Wednesday 26 February 2014

Pike, perch and prawns

Unlike other sports, one of the really fantastic things about fishing is that it appeals to all ages. If you get the bug, it doesn't matter whether you're six or eighty six. What is the best age to be an angler? There is something magical about taking youngsters fishing. It always takes me right back to my own childhood, so it was my great pleasure to host for Michael Pryor and his son Raphael at the weekend for a spot of pike fishing. A hearty walk was in order, with flies and lures dropped into every likely corner.
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I loved their enthusiasm, which was certainly called for on a testing day, not to mention Raphael's laughter and endlessly entertaining questions (typical example: "Could a pike of 100 pounds eat one of 99 pounds?"). It turned out to be one of those days where we only had a few chances- and some dodgy luck, especially with a nice fish of around five pounds lost at the net for Raphael. If anything, this only seemed to fuel his enthusiasm even more. By the close of play he was casting like a pro and still marching on in search of bites. If one day I have a son of my own I only hope he is half as keen and such great company as this.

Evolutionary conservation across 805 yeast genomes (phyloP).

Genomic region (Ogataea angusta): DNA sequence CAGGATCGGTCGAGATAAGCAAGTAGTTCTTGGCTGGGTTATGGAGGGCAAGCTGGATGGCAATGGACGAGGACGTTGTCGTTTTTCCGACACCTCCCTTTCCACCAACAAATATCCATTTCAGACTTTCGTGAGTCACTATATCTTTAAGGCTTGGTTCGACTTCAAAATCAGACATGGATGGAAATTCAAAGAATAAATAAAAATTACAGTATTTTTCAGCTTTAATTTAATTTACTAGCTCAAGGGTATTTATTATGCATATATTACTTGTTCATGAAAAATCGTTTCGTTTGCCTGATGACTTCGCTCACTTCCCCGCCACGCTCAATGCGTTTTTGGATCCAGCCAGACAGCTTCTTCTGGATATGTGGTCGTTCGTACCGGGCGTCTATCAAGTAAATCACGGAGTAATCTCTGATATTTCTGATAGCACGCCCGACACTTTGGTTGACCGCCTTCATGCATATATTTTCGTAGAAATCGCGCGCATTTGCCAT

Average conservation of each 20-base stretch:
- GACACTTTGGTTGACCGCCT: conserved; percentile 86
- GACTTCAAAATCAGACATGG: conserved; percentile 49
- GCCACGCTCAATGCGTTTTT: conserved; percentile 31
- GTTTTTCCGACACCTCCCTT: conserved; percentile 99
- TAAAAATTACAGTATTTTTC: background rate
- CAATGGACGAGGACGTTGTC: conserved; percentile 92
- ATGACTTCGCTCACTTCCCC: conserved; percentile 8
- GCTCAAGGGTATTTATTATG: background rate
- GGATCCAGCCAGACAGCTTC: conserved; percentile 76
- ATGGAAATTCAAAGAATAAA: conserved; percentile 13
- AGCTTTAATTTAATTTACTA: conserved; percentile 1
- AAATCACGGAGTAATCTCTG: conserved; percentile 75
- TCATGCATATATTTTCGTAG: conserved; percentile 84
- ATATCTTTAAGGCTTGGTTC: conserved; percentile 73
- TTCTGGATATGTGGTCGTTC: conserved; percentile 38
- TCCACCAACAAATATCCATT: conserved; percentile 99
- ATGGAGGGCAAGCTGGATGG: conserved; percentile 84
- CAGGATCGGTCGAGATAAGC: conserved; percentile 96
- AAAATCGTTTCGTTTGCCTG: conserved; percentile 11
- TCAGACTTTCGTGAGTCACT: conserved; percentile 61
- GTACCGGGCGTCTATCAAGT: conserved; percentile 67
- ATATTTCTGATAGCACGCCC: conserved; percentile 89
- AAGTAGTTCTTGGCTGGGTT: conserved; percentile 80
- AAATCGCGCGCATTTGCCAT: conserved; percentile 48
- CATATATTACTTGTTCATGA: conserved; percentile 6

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Otherwise, I've been back on the trail of perch. I had an enjoyable session with Russ Hilton at Simpson Valley, which seems a great little mixed fishery at the moment, if a bit of a drive on the backroads. I'm doing an increasing amount of mixing methods, by which I mean putting a pole to good use, but stepping tackle up and using quite big baits. Prawns are one offering I've never really given a fair trial, so I persevered with them this time.
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Usually in February, I'd be trying the deep water on a small lake- but with it being so mild lately, the perch have been turning up really close to the bank, or typically just where the water deepens. It was to be a fun session, but also another one of near misses. I was getting so many false bites at one point, I switched to just a small piece of prawn and the culprits were revealed. Not only did I bag a three pound bream and one or two nice roach, but this rather handsome hybrid. Not a monster perch, but some very welcome variety:
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After enjoying some good bites I then threw down the gauntlet a little and fed heavier, with chopped worm and prawns. The real regret was a solid perch that fought well and came off just when I was getting the upper hand. Russ fared rather better than me with a brace of two pounders (I'm sure he'll enlighten you on his excellent "Tales from the Towpath" blog shortly if you take a peek). My best fish was somewhere round a pound and a half- but was at least proof that prawns have more uses than cookery. Actually, it was an absolutely perfect looking creature, a real pin up of a perch! I think the day I get tired of seeing these is the day I give up fishing: